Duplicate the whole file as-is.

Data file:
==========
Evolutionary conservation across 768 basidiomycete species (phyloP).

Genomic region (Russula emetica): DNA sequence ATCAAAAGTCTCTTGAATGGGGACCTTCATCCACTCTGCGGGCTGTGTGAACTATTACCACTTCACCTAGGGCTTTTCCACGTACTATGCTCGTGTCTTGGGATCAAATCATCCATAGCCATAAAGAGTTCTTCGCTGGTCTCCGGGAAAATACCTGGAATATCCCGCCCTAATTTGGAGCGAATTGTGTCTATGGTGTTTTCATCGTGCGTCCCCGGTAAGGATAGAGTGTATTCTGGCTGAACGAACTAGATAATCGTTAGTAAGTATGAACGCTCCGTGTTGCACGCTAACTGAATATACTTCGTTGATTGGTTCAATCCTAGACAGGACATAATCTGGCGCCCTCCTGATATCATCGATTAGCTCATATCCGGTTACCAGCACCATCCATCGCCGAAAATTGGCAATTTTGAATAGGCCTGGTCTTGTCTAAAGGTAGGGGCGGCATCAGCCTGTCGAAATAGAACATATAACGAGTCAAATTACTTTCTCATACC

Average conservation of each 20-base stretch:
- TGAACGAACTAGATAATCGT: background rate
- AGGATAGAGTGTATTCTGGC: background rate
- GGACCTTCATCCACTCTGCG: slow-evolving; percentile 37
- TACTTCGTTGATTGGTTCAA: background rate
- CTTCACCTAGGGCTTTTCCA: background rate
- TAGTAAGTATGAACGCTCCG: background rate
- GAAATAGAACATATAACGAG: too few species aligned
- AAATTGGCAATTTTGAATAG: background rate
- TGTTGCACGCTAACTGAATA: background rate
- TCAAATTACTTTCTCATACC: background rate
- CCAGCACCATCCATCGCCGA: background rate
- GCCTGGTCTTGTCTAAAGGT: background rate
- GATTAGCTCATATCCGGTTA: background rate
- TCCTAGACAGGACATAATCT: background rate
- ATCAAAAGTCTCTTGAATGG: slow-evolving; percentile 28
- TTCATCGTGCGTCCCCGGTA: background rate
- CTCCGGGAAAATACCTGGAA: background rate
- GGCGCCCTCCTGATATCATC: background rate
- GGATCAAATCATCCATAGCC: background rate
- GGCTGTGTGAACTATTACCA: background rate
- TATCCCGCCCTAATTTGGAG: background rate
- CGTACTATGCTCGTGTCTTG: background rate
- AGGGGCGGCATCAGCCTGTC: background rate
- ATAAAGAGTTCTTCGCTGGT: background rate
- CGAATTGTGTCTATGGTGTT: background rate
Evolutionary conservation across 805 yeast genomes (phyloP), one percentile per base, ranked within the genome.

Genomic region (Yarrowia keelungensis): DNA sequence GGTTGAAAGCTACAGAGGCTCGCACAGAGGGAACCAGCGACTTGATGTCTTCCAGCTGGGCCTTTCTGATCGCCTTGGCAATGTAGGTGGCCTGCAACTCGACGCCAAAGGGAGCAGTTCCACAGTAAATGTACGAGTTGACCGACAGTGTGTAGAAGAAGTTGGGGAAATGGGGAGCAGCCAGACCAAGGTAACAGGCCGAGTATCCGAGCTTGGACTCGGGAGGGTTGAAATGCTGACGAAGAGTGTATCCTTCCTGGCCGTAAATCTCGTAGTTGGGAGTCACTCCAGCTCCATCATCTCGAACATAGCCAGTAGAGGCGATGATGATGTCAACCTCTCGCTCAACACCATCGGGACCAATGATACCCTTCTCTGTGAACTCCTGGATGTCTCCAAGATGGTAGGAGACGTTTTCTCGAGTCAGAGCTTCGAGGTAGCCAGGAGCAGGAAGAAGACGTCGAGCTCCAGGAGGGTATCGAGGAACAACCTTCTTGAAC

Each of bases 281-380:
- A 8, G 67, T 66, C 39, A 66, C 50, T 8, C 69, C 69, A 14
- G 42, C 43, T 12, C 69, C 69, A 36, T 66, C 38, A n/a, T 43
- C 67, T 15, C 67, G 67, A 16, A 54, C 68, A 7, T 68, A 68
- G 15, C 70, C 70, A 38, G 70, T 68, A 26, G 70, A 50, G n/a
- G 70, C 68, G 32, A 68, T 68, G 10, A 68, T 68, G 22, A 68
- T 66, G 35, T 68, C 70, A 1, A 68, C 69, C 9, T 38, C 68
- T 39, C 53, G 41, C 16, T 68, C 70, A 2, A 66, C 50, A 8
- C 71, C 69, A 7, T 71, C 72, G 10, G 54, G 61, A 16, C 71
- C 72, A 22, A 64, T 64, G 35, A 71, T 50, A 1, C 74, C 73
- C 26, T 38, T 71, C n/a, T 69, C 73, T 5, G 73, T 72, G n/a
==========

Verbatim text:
Evolutionary conservation across 768 basidiomycete species (phyloP).

Genomic region (Russula emetica): DNA sequence ATCAAAAGTCTCTTGAATGGGGACCTTCATCCACTCTGCGGGCTGTGTGAACTATTACCACTTCACCTAGGGCTTTTCCACGTACTATGCTCGTGTCTTGGGATCAAATCATCCATAGCCATAAAGAGTTCTTCGCTGGTCTCCGGGAAAATACCTGGAATATCCCGCCCTAATTTGGAGCGAATTGTGTCTATGGTGTTTTCATCGTGCGTCCCCGGTAAGGATAGAGTGTATTCTGGCTGAACGAACTAGATAATCGTTAGTAAGTATGAACGCTCCGTGTTGCACGCTAACTGAATATACTTCGTTGATTGGTTCAATCCTAGACAGGACATAATCTGGCGCCCTCCTGATATCATCGATTAGCTCATATCCGGTTACCAGCACCATCCATCGCCGAAAATTGGCAATTTTGAATAGGCCTGGTCTTGTCTAAAGGTAGGGGCGGCATCAGCCTGTCGAAATAGAACATATAACGAGTCAAATTACTTTCTCATACC

Average conservation of each 20-base stretch:
- TGAACGAACTAGATAATCGT: background rate
- AGGATAGAGTGTATTCTGGC: background rate
- GGACCTTCATCCACTCTGCG: slow-evolving; percentile 37
- TACTTCGTTGATTGGTTCAA: background rate
- CTTCACCTAGGGCTTTTCCA: background rate
- TAGTAAGTATGAACGCTCCG: background rate
- GAAATAGAACATATAACGAG: too few species aligned
- AAATTGGCAATTTTGAATAG: background rate
- TGTTGCACGCTAACTGAATA: background rate
- TCAAATTACTTTCTCATACC: background rate
- CCAGCACCATCCATCGCCGA: background rate
- GCCTGGTCTTGTCTAAAGGT: background rate
- GATTAGCTCATATCCGGTTA: background rate
- TCCTAGACAGGACATAATCT: background rate
- ATCAAAAGTCTCTTGAATGG: slow-evolving; percentile 28
- TTCATCGTGCGTCCCCGGTA: background rate
- CTCCGGGAAAATACCTGGAA: background rate
- GGCGCCCTCCTGATATCATC: background rate
- GGATCAAATCATCCATAGCC: background rate
- GGCTGTGTGAACTATTACCA: background rate
- TATCCCGCCCTAATTTGGAG: background rate
- CGTACTATGCTCGTGTCTTG: background rate
- AGGGGCGGCATCAGCCTGTC: background rate
- ATAAAGAGTTCTTCGCTGGT: background rate
- CGAATTGTGTCTATGGTGTT: background rate
Evolutionary conservation across 805 yeast genomes (phyloP), one percentile per base, ranked within the genome.

Genomic region (Yarrowia keelungensis): DNA sequence GGTTGAAAGCTACAGAGGCTCGCACAGAGGGAACCAGCGACTTGATGTCTTCCAGCTGGGCCTTTCTGATCGCCTTGGCAATGTAGGTGGCCTGCAACTCGACGCCAAAGGGAGCAGTTCCACAGTAAATGTACGAGTTGACCGACAGTGTGTAGAAGAAGTTGGGGAAATGGGGAGCAGCCAGACCAAGGTAACAGGCCGAGTATCCGAGCTTGGACTCGGGAGGGTTGAAATGCTGACGAAGAGTGTATCCTTCCTGGCCGTAAATCTCGTAGTTGGGAGTCACTCCAGCTCCATCATCTCGAACATAGCCAGTAGAGGCGATGATGATGTCAACCTCTCGCTCAACACCATCGGGACCAATGATACCCTTCTCTGTGAACTCCTGGATGTCTCCAAGATGGTAGGAGACGTTTTCTCGAGTCAGAGCTTCGAGGTAGCCAGGAGCAGGAAGAAGACGTCGAGCTCCAGGAGGGTATCGAGGAACAACCTTCTTGAAC

Each of bases 281-380:
- A 8, G 67, T 66, C 39, A 66, C 50, T 8, C 69, C 69, A 14
- G 42, C 43, T 12, C 69, C 69, A 36, T 66, C 38, A n/a, T 43
- C 67, T 15, C 67, G 67, A 16, A 54, C 68, A 7, T 68, A 68
- G 15, C 70, C 70, A 38, G 70, T 68, A 26, G 70, A 50, G n/a
- G 70, C 68, G 32, A 68, T 68, G 10, A 68, T 68, G 22, A 68
- T 66, G 35, T 68, C 70, A 1, A 68, C 69, C 9, T 38, C 68
- T 39, C 53, G 41, C 16, T 68, C 70, A 2, A 66, C 50, A 8
- C 71, C 69, A 7, T 71, C 72, G 10, G 54, G 61, A 16, C 71
- C 72, A 22, A 64, T 64, G 35, A 71, T 50, A 1, C 74, C 73
- C 26, T 38, T 71, C n/a, T 69, C 73, T 5, G 73, T 72, G n/a